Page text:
What Can You Do When a Client Won’t Pay for the Home Inspection?
We have been in the home inspection industry for many years, and this is something that unfortunately does come up. There are various reasons why this happens. For instance, maybe you do onsite reporting and the client “forgot” their checkbook/credit card/cash. Maybe you committed the “ultimate sin” and sent the client their report before you collected payment and now that they have what they want and they don’t feel the need to pay you – especially if the deal fell through. Maybe their check bounced, maybe they later canceled the credit card payment before it was processed. Whatever it happens to be, not getting paid stinks. So what can you do about it?
We have been through this before, and we would love to share what we learned from those experiences that may help you collect your money and move on with life/business. Before we start, we want to emphasize that we are not attorneys, laws vary from area to area, and what worked for us and may work for others may not work for you. So be sure to thoroughly research things before you take a step in any direction.
So let’s look at the first thing you could do, and why I regret it to this day…
Option 1: Cut Your Losses and Move On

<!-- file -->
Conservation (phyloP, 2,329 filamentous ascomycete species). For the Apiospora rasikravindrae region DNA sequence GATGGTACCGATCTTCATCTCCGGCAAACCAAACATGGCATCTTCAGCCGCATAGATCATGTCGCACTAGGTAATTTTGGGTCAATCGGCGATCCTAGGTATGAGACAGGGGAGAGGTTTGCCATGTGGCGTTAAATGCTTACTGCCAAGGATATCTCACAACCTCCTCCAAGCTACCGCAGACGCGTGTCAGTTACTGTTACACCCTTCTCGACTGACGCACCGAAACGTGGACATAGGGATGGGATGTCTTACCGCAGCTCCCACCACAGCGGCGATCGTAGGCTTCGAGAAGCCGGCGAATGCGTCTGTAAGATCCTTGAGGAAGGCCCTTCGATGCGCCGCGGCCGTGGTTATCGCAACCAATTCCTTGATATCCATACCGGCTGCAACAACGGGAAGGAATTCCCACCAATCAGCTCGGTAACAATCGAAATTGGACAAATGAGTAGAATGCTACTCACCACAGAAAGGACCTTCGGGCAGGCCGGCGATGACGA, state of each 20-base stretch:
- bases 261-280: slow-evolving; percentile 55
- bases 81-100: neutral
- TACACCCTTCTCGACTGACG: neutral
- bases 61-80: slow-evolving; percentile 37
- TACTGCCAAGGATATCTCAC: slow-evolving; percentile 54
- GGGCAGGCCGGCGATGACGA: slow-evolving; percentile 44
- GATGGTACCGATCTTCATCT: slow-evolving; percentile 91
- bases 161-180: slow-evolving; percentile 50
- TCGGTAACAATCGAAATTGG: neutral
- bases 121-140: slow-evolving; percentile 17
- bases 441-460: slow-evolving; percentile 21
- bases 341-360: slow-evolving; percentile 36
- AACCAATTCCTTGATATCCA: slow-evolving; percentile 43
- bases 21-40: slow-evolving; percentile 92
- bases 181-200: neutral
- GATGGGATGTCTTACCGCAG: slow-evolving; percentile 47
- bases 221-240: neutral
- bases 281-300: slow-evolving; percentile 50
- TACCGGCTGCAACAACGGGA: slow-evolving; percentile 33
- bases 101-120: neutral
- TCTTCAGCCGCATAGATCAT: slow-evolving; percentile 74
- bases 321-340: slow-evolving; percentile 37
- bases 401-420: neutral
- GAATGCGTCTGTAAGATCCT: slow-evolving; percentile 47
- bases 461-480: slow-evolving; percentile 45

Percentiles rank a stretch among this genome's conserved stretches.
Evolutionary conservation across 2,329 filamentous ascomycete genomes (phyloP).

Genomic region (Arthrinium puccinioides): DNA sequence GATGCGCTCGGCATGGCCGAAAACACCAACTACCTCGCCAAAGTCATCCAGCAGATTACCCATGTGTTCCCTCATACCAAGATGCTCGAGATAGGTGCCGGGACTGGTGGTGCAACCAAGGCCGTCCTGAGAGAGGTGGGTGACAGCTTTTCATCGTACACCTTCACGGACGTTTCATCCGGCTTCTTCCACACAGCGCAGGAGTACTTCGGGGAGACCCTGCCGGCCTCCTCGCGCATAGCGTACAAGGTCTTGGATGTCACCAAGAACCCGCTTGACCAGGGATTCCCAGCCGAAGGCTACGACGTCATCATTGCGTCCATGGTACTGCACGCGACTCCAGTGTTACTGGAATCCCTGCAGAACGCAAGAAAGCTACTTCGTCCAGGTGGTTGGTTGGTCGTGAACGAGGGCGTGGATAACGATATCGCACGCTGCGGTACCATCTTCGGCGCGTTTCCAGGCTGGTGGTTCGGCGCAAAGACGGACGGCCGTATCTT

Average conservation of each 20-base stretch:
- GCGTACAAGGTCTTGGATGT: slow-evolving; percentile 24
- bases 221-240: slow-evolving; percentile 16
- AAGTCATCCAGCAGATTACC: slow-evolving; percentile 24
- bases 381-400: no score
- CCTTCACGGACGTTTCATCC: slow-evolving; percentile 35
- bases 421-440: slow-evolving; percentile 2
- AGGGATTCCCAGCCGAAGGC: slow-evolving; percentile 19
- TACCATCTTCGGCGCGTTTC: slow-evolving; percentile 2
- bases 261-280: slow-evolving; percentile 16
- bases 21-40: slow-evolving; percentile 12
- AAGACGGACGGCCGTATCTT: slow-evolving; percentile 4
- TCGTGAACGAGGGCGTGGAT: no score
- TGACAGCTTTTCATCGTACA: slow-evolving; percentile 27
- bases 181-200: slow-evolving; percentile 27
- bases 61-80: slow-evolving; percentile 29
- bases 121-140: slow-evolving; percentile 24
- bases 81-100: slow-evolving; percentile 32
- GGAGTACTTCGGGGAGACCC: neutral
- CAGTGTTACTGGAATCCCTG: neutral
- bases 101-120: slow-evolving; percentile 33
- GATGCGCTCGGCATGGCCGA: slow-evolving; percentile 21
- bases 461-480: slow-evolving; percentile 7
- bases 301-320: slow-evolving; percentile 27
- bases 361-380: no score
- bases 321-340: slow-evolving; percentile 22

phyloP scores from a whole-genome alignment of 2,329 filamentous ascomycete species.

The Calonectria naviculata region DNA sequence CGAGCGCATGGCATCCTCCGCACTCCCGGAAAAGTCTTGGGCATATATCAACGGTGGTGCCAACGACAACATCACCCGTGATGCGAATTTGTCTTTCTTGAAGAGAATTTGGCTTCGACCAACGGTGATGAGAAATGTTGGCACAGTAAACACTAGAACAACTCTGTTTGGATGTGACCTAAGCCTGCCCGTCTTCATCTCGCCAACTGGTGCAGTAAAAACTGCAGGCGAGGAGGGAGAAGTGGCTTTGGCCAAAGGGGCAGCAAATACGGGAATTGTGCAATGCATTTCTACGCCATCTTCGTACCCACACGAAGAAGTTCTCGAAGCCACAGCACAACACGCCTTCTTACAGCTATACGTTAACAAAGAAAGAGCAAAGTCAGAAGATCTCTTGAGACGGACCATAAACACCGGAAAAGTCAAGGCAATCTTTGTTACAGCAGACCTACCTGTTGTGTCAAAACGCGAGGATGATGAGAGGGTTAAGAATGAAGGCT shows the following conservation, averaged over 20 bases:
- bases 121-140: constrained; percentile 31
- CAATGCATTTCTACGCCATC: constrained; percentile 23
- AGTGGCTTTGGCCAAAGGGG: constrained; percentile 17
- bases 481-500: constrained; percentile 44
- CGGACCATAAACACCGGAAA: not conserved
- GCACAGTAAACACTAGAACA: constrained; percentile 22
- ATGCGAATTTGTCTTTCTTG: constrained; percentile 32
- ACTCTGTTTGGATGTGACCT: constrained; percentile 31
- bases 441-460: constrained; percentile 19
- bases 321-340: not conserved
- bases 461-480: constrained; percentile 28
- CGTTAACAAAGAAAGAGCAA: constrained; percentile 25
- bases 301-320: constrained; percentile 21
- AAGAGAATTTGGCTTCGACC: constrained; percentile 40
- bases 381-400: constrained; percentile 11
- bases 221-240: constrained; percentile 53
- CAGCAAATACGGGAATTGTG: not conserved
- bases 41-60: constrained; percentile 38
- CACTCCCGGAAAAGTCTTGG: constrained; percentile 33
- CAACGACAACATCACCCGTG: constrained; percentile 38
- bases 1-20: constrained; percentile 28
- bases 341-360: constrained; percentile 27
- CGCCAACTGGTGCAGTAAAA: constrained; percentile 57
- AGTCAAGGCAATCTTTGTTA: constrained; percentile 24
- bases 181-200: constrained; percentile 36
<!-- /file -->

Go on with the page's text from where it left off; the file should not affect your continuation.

This is probably the most popular option that home inspectors take. And there are many reasons why they do this.
Fo many inspectors, it’s just the easiest option. We may reason that we don’t want the stress, we don’t want to deal with that person, and that we just want to move on.
For other inspectors, it’s all about the math. If we are out $500 for an inspection fee, but we are booked out for weeks, we may just view it as “the cost of doing business” and not want to take time away from paying inspections to chase down money.
For others, we may worry about our reputation – especially with the agents. We may think that the agent would be upset if they found out we went after their client for the money they owed us.
Whatever your reason, in my opinion, this option is almost never good business. This is a terrible premise to build your business on. A couple of things to consider, if we let the money go then when this happens again in the future, we may let it go again. It’s a mentality that we build up in our minds.
Also, we may get a reputation for not chasing the money we are owed – and this is not a good reputation to have. Real estate agents and others talk. If people know you are soft about collecting, you will likely tend to not get paid more often.